This page has been moved to with the rest of the sysadmin documentation.

Adding a new plugin to icinga 2

If your monitoring use case is not covered existing plugins (the officio list is here and here, also check out this git repository.), you may want to create your own. This guide explains how to create a new plugin and how to use it on

Please note that there are plugins running on the monitoring server, and those running on the monitored clients. Depending on this, the command may differ, as well as the repository in which they are defined.

Client plugins can be found in the baseline repo, while server plugins are in the monitoring repo. This has technical reasons.

Creating a new plugin

Icinga 2 plugins are compatible with nagios conventions. It uses the return code of the plugin as the status and stdout (not stderr) as the notification message. The return code may have 4 different values:

The notification message should be in the format STATUS: message. Example: OK: docker is running.

Plugins can therefore be written in all programming languages. When writing the plugin, you have to define criteria about what is acceptable, what is worth of a warning, and what is deemed a critical state.

A dummy Python plugin may look like this:

from random import choice

states = {
    0: "OK: everything is fine!",
    1: "WARNING: things may go wrong!",
    2: "CRITICAL: something is definitely wrong!",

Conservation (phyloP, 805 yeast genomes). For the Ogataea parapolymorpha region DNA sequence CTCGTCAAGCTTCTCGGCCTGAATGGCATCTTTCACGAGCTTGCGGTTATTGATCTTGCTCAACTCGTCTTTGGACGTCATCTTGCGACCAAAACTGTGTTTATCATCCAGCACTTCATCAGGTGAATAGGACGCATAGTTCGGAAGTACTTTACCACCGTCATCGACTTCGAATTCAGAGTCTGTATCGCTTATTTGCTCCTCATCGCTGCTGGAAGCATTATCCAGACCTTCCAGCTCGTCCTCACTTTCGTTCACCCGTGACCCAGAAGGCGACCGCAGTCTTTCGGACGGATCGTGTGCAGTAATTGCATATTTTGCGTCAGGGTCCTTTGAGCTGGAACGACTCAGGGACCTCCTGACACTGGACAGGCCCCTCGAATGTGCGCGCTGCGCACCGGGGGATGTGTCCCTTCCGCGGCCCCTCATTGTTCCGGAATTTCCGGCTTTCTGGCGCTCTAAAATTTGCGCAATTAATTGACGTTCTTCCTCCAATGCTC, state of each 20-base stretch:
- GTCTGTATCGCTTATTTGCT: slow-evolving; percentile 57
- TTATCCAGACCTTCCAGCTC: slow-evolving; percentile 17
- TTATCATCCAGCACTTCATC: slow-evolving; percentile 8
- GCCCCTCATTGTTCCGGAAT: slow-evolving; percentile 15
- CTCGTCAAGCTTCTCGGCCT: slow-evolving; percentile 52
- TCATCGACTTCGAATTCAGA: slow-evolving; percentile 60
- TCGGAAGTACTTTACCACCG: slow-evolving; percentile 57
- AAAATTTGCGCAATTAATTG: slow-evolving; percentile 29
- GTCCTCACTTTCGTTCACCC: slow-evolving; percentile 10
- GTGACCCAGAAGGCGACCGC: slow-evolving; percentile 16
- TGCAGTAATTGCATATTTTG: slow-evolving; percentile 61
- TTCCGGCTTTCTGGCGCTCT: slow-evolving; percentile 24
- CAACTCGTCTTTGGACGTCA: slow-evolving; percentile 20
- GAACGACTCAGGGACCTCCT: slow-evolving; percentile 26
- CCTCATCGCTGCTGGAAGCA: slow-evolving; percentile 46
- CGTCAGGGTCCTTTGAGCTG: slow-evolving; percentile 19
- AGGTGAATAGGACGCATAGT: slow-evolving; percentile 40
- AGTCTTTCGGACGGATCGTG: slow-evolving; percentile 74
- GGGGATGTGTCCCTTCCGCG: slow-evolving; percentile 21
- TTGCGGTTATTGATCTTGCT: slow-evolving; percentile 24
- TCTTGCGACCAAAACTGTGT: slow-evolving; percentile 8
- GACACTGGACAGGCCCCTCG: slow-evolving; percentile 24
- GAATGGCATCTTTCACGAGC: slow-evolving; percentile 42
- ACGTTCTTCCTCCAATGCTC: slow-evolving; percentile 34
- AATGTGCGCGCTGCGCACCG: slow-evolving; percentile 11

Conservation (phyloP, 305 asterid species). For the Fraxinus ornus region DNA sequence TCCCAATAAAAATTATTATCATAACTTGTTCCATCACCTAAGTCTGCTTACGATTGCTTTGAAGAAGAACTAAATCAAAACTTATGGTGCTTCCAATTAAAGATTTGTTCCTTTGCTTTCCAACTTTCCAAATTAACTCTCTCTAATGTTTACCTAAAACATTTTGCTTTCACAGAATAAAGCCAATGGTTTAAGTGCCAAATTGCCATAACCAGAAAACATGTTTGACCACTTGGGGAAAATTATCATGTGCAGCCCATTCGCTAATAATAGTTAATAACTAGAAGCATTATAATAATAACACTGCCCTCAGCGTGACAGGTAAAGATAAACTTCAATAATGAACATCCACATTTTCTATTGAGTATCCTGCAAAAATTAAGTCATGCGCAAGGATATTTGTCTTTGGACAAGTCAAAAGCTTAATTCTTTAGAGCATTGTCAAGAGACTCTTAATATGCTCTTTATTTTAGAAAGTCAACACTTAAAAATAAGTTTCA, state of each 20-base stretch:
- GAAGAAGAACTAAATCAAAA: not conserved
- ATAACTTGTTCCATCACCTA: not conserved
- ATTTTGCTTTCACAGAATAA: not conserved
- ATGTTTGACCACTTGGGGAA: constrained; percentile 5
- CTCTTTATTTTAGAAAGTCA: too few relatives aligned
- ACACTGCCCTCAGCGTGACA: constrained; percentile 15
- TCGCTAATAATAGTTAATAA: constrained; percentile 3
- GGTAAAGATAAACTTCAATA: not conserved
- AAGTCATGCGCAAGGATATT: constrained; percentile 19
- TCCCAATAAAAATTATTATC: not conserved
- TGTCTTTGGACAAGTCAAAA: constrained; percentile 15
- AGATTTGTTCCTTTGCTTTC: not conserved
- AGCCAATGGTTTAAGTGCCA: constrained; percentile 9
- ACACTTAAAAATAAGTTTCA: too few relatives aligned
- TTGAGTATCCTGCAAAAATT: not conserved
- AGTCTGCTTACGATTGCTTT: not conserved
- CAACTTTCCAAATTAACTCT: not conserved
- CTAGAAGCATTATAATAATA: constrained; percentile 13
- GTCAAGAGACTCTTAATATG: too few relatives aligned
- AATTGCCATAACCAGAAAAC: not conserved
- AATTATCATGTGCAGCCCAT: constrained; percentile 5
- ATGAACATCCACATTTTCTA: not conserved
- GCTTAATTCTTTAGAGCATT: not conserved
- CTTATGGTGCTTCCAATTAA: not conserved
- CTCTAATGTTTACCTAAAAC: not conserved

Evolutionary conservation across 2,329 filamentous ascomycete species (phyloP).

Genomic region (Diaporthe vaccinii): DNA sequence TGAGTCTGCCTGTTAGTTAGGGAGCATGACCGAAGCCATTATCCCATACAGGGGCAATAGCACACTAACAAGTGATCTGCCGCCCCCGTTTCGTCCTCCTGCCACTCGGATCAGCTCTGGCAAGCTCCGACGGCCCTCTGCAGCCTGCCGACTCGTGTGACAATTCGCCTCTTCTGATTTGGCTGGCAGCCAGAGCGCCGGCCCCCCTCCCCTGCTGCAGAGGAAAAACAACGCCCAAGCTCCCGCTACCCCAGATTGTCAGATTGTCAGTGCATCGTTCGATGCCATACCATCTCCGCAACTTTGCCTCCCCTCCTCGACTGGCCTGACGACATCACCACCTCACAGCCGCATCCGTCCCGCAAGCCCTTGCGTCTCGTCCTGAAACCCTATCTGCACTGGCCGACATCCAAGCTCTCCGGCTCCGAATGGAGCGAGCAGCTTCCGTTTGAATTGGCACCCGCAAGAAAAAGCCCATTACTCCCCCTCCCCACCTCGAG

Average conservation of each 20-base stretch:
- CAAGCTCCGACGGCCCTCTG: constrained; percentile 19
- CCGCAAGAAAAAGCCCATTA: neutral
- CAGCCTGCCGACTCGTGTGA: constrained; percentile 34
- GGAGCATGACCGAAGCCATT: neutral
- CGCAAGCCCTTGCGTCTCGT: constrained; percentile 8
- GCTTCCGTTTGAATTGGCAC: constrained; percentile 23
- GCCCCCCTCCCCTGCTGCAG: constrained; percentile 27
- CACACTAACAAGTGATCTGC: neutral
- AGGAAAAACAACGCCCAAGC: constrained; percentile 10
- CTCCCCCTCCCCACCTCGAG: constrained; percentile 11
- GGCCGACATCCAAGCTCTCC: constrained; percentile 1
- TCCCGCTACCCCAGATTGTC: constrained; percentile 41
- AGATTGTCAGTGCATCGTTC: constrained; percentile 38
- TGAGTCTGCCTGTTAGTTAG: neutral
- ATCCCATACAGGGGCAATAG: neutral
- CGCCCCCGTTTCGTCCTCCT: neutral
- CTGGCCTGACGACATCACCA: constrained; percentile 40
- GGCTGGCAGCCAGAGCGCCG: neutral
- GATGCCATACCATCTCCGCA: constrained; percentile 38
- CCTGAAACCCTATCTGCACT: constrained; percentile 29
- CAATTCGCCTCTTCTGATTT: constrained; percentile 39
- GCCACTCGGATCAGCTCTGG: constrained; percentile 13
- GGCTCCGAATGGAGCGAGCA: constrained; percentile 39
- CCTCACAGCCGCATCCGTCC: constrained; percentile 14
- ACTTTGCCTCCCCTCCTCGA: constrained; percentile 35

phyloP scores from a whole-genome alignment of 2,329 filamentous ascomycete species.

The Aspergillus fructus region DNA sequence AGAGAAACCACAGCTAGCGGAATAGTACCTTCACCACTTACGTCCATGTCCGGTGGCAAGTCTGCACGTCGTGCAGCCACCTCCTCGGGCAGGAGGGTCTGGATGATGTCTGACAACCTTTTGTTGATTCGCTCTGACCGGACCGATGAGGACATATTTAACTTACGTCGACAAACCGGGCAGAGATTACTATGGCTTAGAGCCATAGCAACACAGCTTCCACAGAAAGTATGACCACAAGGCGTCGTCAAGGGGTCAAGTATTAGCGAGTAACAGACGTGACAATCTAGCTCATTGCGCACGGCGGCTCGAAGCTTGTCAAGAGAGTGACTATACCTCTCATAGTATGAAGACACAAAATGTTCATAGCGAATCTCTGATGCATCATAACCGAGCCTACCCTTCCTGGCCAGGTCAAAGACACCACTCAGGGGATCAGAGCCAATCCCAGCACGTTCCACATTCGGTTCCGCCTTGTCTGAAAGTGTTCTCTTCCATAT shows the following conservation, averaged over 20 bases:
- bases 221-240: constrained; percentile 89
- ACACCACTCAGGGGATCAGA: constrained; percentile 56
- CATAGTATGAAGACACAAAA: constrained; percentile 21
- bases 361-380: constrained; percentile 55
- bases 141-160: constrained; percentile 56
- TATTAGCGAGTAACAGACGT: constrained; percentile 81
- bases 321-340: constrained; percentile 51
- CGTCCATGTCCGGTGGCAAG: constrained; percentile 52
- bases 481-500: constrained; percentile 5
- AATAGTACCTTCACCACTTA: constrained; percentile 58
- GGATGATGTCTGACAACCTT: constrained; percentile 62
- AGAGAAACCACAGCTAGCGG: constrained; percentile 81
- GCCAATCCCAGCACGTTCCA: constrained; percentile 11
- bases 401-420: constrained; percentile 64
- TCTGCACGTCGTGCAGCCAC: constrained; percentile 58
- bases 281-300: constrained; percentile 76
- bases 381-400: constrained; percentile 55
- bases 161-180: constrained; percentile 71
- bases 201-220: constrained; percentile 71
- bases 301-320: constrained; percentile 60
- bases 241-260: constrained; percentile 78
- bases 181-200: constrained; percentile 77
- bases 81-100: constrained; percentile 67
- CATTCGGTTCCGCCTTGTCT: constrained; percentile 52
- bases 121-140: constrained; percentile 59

3: "UNKNOWN: we don't know what's happening!",

# Pick a random status
status = choice(list(states.keys()))
# Print the status
# Quit with the corresponding return code

For the next section, let's call this plugin check_dummy.

Using the new plugin

Clone the icinga 2 configuration repository

git clone
cd monitoring/

Add the plugin to the user_plugins/ folder

cp check_dummy user_plugins_clients/

Define an icinga2 command that uses the plugin

If the servers on which you want to use the plugin are not already monitored by icinga 2, head over to the page ../AddNewServer.

Add the following content to conf.d/commands.conf if it's a client plugin:

object CheckCommand "by_ssh_dummy" {
  import "by_ssh"

If your plugin make use of variables defined at the host level, you can use the variables like so:

vars.by_ssh_command = "/usr/lib/nagios/plugins/check_dummy -c $critical_value$"

Here we define a variable that sets a threshold above which a CRITICAL state is triggered is critical_value.

Define the host variables used by the plugin

Go to the conf.d/hosts.conf file and add the variables used by the plugin for the hosts you wish to monitor:

object Host "host1" {
  vars.service["dummy"] = {
          critical_value = 80

object Host "host2" {
  vars.dummy["dummy check"] = {
          critical_value = 95

Assign the command to the hosts you wish to monitor with the plugin

Go to conf.d/services.conf and add the following content:

apply Service for (service => config in host.vars.dummy) {
  import "generic-service"
  check_command = "by_ssh_dummy"
  vars += config

This assigns the by_ssh_dummy command to every host which has dummy in its variables. Please go to the official documentation for more details about how to assign commands.


To deploy the changed configuration, add your changes to the git repository and run the ansible playbook by following the intructions in the README.

In case of a client plugin, you'll have to make the change in the baseline repo.

TechDocs/TechnicalProcesses/Monitoring/AddNewPlugin (last edited 2023-01-18 12:19:28 by tobiasd)